Kaardal said that wasn’t always the case in Minnesota, referring to 19th century precedent. He pushed the legal system to toss the entire package, although Knoblach said he is simply looking for the office building to be removed.

But Morrison said that’s the way it is now.

“It’s not up in the air,” she said. “Severability has pretty standard rules. If the legislation itself says expressly that no provision is severable, then the court will invalidate the whole. But if the legislation says any constitutional provision is severable, then the court will sever it, and if the legislation silent, the court will presume that the Legislature intended for the unconstitutional provision to be severed.”

Knoblach is also citing two recent lawsuits where the courts cut apart legislation for violating the “single subject” provision as proof of the strength of his arguments.

The first, a 2000 case related to the 1997 Omnibus Tax Bill, was sponsored by then-Rep. Tom Bakk. The state Supreme Court struck down a provision in the bill that required certain school districts to follow prevailing-wage laws because it lacked a connection to the tax bill.

And in 2005, the Minnesota Court of Appeals ruled against a concealed-carry law for being included in the Department of Natural Resources technical corrections bill.

Morrison was an adviser to groups opposing the concealed-carry law during that litigation. “They’re relevant,” she said of the two examples. “They’re certainly relevant, but they’re distinguishable.”

Knoblach noted that the current tax bill contains prevailing-wage provisions that he related to the 2000 court case. But, he said, he wouldn’t challenge that piece of the legislation.

Democrats called the lawsuit nothing more than a political move.

They also defended the Legislature’s legal authority to move forward with the Senate building ,and some said they would simply re-pass the necessary portions of the legislation, were they to be struck down.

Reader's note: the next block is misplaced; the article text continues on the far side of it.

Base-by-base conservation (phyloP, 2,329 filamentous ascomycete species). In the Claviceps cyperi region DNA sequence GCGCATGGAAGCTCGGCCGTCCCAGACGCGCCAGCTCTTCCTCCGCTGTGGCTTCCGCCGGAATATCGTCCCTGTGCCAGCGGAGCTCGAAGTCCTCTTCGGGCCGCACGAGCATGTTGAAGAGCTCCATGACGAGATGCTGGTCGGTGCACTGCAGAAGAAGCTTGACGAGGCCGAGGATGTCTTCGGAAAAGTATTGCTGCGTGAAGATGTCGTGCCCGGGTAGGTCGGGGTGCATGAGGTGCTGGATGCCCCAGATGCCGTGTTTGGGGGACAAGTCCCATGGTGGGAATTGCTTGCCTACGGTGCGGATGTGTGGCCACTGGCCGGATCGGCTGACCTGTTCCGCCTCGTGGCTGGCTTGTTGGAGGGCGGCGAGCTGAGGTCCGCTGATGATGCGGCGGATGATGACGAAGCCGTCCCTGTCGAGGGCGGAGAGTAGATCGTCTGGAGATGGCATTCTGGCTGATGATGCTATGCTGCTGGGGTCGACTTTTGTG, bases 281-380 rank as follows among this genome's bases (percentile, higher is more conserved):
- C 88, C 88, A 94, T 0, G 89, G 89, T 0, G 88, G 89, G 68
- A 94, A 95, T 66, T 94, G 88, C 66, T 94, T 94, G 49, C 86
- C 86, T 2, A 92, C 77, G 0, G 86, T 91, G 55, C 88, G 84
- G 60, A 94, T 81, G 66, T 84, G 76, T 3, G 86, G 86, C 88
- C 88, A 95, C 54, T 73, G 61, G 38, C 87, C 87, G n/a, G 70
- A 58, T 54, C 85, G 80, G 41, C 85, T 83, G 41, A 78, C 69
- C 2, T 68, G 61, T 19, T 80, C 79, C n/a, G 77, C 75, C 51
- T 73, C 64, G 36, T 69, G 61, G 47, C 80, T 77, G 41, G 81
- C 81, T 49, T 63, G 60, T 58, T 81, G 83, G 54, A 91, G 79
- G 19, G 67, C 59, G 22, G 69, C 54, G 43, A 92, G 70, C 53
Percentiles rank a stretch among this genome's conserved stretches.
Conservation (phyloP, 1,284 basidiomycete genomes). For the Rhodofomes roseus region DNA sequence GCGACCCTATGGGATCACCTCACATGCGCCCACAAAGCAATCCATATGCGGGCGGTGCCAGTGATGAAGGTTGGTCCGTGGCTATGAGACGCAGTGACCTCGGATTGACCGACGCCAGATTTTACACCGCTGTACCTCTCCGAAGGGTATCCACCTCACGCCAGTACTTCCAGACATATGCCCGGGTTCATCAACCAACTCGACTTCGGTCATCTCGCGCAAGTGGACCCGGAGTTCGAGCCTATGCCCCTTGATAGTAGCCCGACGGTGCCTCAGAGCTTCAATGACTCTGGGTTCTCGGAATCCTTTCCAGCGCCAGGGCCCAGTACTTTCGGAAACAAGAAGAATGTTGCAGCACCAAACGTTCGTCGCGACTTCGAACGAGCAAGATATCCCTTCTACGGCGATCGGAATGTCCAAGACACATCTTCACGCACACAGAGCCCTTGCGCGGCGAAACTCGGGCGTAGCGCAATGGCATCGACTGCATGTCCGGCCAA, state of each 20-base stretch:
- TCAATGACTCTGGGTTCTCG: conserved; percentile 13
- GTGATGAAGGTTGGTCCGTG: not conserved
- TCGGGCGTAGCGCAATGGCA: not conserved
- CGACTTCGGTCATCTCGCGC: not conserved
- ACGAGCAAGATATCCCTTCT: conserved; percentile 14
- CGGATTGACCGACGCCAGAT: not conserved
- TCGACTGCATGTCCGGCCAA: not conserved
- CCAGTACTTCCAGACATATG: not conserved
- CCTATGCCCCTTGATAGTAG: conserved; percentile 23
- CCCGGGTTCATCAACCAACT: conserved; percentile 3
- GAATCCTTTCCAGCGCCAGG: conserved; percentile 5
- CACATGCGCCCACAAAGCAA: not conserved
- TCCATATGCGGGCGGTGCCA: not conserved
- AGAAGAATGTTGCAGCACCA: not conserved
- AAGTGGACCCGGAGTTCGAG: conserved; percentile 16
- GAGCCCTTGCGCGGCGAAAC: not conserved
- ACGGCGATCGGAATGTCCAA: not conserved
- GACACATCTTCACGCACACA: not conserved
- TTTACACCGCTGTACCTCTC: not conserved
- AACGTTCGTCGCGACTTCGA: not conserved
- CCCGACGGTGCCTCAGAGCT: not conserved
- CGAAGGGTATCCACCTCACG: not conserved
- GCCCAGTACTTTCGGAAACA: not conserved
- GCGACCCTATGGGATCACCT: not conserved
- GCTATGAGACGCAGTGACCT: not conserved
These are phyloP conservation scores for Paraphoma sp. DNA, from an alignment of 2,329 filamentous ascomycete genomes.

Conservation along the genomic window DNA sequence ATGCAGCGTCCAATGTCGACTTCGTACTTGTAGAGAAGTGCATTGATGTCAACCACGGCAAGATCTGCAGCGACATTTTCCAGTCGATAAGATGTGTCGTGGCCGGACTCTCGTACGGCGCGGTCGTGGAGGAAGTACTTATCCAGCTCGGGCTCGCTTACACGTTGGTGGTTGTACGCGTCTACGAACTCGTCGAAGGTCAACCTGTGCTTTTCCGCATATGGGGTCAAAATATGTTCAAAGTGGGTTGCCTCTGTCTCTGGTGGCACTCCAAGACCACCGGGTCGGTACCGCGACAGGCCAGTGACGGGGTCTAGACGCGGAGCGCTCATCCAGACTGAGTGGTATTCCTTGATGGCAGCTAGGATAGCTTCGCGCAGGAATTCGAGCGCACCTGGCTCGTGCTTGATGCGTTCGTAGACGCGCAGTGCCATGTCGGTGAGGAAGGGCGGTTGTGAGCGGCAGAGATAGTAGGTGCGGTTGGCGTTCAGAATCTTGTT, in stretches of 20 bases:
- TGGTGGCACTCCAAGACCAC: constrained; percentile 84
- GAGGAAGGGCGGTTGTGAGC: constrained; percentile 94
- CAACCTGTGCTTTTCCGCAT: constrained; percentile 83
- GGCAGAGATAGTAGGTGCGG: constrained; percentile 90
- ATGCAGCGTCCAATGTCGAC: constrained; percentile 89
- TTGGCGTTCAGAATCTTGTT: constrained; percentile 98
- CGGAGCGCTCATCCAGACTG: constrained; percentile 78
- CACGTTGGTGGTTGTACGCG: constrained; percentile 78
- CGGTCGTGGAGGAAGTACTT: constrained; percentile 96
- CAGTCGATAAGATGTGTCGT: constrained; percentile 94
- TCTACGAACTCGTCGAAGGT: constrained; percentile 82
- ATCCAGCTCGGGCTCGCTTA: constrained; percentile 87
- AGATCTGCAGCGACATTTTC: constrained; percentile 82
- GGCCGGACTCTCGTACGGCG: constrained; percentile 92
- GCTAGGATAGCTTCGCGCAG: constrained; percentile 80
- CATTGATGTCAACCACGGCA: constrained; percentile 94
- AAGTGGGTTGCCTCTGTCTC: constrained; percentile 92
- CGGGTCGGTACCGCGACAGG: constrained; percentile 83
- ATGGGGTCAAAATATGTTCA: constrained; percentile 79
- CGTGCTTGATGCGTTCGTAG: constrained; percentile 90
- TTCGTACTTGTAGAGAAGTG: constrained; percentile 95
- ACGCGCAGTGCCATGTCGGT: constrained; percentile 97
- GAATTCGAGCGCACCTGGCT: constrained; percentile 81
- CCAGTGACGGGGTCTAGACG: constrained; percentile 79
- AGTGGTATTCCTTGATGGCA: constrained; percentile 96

“This is just a pretext to make a political point about the Senate office building and nothing more,” said Rep. Ryan Winkler, an outspoken Democrat and attorney. “Republicans love lawsuits as a way of generating news. They’ve done it consistently in the last several years.”

Knoblach said the move wasn’t prompted by political loss or lack of power.

“I voluntarily retired after six terms. I’m sure I could have run and won again,” he said. “I don’t think it’s a case of me having sour grapes because I lost, because I didn’t.”

Winkler said it’s likely Democrats would re-pass similar legislation if the tax bill got tossed, noting bipartisan support for the Mayo project.

“I think that the Destination Medical Center has overall enough support to stand its ground even as a single bill,” said Rochester Republican Sen. Dave Senjem. “I think it’ll be favorably considered, so I don’t fear at all for the future of the Destination Medical Center.”

Democrats were slightly perplexed with the media for paying attention to the suit.

“This is a political move meant to get the media’s attention, and apparently it has,” said Rep. Kim Norton, a DFLer from Rochester. “We will just let it play through the process it does and … we’ll just deal with the decision.”

Comments (1)

  1. Submitted by RB Holbrook on 11/01/2013 - 12:33 pm.

    Republican strategy

    The lawsuit is typical of the way the Republicans have tried to conduct business: Create headaches, but accomplish nothing.

    They remind me of a child who digs a cool but useless hole in the backyard, and then expects everyone to come admire it.